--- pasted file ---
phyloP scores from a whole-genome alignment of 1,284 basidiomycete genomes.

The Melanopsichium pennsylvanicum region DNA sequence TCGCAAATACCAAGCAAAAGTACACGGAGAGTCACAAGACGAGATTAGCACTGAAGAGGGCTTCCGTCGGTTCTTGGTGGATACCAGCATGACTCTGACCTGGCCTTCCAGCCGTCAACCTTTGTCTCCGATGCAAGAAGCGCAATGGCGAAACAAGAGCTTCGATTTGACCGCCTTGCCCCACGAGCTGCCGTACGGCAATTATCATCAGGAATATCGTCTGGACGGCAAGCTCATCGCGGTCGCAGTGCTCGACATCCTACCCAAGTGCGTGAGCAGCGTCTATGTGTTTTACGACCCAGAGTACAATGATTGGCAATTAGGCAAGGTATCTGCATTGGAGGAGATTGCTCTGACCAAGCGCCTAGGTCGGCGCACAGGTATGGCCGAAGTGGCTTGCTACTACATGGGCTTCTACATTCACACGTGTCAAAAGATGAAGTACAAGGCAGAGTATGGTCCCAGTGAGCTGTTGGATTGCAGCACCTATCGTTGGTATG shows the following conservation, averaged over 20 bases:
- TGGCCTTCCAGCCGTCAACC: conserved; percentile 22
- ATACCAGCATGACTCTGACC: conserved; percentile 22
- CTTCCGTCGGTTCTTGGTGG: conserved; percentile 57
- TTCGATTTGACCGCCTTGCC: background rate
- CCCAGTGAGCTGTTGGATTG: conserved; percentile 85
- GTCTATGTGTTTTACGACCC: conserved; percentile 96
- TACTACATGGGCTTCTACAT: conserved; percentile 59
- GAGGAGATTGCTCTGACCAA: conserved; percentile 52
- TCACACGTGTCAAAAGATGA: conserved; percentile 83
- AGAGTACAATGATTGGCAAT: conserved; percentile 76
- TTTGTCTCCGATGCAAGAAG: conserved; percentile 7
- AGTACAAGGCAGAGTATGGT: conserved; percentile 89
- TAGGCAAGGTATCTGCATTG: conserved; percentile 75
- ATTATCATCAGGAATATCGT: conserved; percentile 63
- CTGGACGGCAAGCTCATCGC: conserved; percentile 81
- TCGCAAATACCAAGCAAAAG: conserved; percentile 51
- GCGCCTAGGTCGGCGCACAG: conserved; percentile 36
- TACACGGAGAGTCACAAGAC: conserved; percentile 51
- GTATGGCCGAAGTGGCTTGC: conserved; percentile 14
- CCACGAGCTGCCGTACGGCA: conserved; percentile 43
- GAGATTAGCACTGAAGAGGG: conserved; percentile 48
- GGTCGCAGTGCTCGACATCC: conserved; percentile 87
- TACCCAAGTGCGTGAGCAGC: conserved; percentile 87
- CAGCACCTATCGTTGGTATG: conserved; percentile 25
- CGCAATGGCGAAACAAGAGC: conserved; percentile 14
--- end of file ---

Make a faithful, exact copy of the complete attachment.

phyloP scores from a whole-genome alignment of 1,284 basidiomycete genomes.

The Melanopsichium pennsylvanicum region DNA sequence TCGCAAATACCAAGCAAAAGTACACGGAGAGTCACAAGACGAGATTAGCACTGAAGAGGGCTTCCGTCGGTTCTTGGTGGATACCAGCATGACTCTGACCTGGCCTTCCAGCCGTCAACCTTTGTCTCCGATGCAAGAAGCGCAATGGCGAAACAAGAGCTTCGATTTGACCGCCTTGCCCCACGAGCTGCCGTACGGCAATTATCATCAGGAATATCGTCTGGACGGCAAGCTCATCGCGGTCGCAGTGCTCGACATCCTACCCAAGTGCGTGAGCAGCGTCTATGTGTTTTACGACCCAGAGTACAATGATTGGCAATTAGGCAAGGTATCTGCATTGGAGGAGATTGCTCTGACCAAGCGCCTAGGTCGGCGCACAGGTATGGCCGAAGTGGCTTGCTACTACATGGGCTTCTACATTCACACGTGTCAAAAGATGAAGTACAAGGCAGAGTATGGTCCCAGTGAGCTGTTGGATTGCAGCACCTATCGTTGGTATG shows the following conservation, averaged over 20 bases:
- TGGCCTTCCAGCCGTCAACC: conserved; percentile 22
- ATACCAGCATGACTCTGACC: conserved; percentile 22
- CTTCCGTCGGTTCTTGGTGG: conserved; percentile 57
- TTCGATTTGACCGCCTTGCC: background rate
- CCCAGTGAGCTGTTGGATTG: conserved; percentile 85
- GTCTATGTGTTTTACGACCC: conserved; percentile 96
- TACTACATGGGCTTCTACAT: conserved; percentile 59
- GAGGAGATTGCTCTGACCAA: conserved; percentile 52
- TCACACGTGTCAAAAGATGA: conserved; percentile 83
- AGAGTACAATGATTGGCAAT: conserved; percentile 76
- TTTGTCTCCGATGCAAGAAG: conserved; percentile 7
- AGTACAAGGCAGAGTATGGT: conserved; percentile 89
- TAGGCAAGGTATCTGCATTG: conserved; percentile 75
- ATTATCATCAGGAATATCGT: conserved; percentile 63
- CTGGACGGCAAGCTCATCGC: conserved; percentile 81
- TCGCAAATACCAAGCAAAAG: conserved; percentile 51
- GCGCCTAGGTCGGCGCACAG: conserved; percentile 36
- TACACGGAGAGTCACAAGAC: conserved; percentile 51
- GTATGGCCGAAGTGGCTTGC: conserved; percentile 14
- CCACGAGCTGCCGTACGGCA: conserved; percentile 43
- GAGATTAGCACTGAAGAGGG: conserved; percentile 48
- GGTCGCAGTGCTCGACATCC: conserved; percentile 87
- TACCCAAGTGCGTGAGCAGC: conserved; percentile 87
- CAGCACCTATCGTTGGTATG: conserved; percentile 25
- CGCAATGGCGAAACAAGAGC: conserved; percentile 14